Date updated: June 2020

What effect does a person’s status have?

  • Status refers to a person’s capacity to:
    • have rights and duties (“legal capacity”);
    • enter into contracts (“capacity to act”);
    • be held liable for crimes (“criminal liability”); and
    • sue or be sued (“capacity to litigate”).
  • A person’s capacity is limited by his/her domicile, age, or mental and physical ability.

What effect does a person’s age have?

  • A person has full, limited or no capacity, as explained in the table below:

Age

Capacity

Infants

0-7 years of age

  • No capacity.
  • A parent or guardian acts on behalf of an infant.

Minors

7-18 years of age

  • Limited capacity.
  • A minor can enter into contracts with the consent or assistance of his/her parent or guardian.
  • A minor does not need assistance from his/her parent or guardian for HIV testing, acquiring rights without duties (like receiving a donation), or access to information.

0-10 years of age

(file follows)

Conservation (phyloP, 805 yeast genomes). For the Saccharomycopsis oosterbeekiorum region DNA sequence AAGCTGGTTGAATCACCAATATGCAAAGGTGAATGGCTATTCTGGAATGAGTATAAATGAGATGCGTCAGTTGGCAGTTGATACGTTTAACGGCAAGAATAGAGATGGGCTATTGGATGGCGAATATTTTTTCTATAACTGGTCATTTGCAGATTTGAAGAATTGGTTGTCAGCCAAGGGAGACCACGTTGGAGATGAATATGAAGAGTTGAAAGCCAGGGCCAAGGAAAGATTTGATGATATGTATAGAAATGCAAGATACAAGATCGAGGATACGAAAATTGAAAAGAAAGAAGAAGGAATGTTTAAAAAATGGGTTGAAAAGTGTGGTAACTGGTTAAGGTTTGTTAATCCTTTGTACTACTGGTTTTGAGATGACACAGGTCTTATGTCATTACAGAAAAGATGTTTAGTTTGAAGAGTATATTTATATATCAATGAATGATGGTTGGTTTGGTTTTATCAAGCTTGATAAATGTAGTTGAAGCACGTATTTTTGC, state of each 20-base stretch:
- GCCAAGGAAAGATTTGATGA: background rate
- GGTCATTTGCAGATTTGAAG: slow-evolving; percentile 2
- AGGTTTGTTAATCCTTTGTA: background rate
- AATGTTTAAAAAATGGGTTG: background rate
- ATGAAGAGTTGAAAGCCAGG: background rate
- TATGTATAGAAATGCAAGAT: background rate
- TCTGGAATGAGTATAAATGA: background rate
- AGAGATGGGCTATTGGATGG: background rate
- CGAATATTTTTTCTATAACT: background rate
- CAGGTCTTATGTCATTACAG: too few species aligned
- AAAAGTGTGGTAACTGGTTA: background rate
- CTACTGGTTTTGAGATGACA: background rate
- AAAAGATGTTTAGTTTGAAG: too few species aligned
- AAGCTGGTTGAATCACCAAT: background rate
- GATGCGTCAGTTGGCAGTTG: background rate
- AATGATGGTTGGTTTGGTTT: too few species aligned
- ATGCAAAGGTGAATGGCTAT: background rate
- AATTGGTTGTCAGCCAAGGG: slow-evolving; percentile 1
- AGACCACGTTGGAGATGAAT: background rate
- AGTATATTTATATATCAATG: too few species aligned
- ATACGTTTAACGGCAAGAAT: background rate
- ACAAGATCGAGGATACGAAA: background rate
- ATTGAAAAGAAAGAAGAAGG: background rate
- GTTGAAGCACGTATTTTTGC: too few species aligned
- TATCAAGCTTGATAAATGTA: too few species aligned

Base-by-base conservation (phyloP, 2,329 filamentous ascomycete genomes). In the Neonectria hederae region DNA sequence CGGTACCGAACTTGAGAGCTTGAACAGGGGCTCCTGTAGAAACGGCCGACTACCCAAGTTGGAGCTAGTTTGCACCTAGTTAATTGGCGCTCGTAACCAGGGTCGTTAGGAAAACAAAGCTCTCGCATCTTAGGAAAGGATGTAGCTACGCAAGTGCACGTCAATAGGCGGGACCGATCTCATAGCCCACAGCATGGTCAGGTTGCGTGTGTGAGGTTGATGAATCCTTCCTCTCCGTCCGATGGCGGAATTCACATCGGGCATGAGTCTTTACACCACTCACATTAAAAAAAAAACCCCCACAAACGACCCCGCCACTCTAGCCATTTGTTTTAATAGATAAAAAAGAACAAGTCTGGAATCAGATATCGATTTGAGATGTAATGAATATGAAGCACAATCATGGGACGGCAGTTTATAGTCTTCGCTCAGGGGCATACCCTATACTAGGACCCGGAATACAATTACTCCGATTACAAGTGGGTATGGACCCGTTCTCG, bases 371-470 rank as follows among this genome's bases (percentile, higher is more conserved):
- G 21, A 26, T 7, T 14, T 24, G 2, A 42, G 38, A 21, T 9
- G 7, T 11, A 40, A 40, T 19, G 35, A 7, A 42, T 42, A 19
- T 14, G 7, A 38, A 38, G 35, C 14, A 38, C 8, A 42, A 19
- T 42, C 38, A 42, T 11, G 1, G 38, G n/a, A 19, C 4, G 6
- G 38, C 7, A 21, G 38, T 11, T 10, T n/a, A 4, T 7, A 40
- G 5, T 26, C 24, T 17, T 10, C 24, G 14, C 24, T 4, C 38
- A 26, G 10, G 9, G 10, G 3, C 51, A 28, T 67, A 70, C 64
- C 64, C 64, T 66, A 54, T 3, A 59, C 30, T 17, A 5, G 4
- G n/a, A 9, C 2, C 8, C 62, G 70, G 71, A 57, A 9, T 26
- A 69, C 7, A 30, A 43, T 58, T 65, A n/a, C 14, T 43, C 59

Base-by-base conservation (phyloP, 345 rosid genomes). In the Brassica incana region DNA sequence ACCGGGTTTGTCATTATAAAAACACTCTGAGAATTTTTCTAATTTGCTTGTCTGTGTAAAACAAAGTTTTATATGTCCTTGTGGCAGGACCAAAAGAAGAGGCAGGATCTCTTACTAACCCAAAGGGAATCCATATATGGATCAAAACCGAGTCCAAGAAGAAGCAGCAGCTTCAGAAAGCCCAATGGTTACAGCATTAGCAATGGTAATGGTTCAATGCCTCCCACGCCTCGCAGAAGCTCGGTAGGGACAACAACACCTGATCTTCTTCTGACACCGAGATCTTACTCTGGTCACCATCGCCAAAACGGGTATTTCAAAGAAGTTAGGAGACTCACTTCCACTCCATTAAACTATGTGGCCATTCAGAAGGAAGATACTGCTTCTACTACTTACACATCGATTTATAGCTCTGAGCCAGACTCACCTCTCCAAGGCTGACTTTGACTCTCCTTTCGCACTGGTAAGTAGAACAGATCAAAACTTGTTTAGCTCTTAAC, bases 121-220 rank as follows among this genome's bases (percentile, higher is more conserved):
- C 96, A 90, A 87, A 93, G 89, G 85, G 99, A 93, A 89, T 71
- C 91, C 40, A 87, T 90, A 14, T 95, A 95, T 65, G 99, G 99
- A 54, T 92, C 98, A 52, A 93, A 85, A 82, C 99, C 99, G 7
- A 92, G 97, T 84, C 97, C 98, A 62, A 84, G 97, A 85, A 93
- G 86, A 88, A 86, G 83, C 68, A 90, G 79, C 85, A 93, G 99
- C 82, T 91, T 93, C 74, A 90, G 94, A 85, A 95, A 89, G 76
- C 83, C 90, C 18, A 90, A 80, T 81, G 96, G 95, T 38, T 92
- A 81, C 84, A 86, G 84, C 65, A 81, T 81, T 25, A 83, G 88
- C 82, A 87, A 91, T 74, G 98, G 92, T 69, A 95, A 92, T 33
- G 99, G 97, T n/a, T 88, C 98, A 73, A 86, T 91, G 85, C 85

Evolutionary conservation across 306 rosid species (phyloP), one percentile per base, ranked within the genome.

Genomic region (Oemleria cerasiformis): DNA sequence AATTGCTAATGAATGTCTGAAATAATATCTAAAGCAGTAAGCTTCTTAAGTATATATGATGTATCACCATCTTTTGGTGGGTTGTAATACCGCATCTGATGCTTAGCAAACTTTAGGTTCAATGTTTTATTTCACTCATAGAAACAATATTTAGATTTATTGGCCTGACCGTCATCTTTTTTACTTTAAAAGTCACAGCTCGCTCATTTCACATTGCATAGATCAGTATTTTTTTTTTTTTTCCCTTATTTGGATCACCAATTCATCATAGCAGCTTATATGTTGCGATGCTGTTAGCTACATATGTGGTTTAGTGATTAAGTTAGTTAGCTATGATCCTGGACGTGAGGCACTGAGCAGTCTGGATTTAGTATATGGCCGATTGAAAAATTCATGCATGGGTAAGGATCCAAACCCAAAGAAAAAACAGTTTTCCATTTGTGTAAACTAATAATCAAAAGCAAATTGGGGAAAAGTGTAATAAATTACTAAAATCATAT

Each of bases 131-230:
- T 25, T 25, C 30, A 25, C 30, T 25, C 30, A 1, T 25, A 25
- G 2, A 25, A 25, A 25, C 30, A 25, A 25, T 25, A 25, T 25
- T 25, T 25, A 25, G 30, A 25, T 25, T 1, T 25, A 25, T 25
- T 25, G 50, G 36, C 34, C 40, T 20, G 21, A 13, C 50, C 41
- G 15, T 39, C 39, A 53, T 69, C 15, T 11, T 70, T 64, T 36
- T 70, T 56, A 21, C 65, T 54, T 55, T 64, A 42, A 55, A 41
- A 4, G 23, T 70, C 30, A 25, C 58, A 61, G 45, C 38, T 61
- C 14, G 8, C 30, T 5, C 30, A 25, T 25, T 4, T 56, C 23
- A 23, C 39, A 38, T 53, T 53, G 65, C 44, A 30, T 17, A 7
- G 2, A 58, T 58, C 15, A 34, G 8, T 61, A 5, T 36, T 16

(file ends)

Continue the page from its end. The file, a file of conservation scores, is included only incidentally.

• No criminal responsibility.

10-14 years of age

  • There is a presumption that there is no criminal responsibility unless proven otherwise.

14 years of age and above

  • Full criminal responsibility.
  • A minor can be a witness to a Will.

10 years of age and above

  • A minor must consent to his/her adoption.

12 years of age and above

  • A minor can receive medical treatment without the consent of his/her parent or guardian provided that the minor understands the advantages, risks and implications of the treatment.

12–15 years of age for girls

14–18 years of age for boys

  • A minor may get married with the consent of his/her parent or guardian and the Minister of Home Affairs.
  • A minor who gets married becomes a major, and maintains this status upon divorce.

16 years of age and above

  • A minor can make a Will without the assistance of his/her parent or legal guardian.
  • A minor can open a bank account.

Majority:

18 years of age and above

  • A person has full capacity, unless s/he is mentally ill, physically disabled or is a prodigal and cannot manage his/her affairs (a curator must be appointed); or is under the influence of alcohol and drugs (for example, the contract may be void as it was entered into while s/he could not control his/her actions).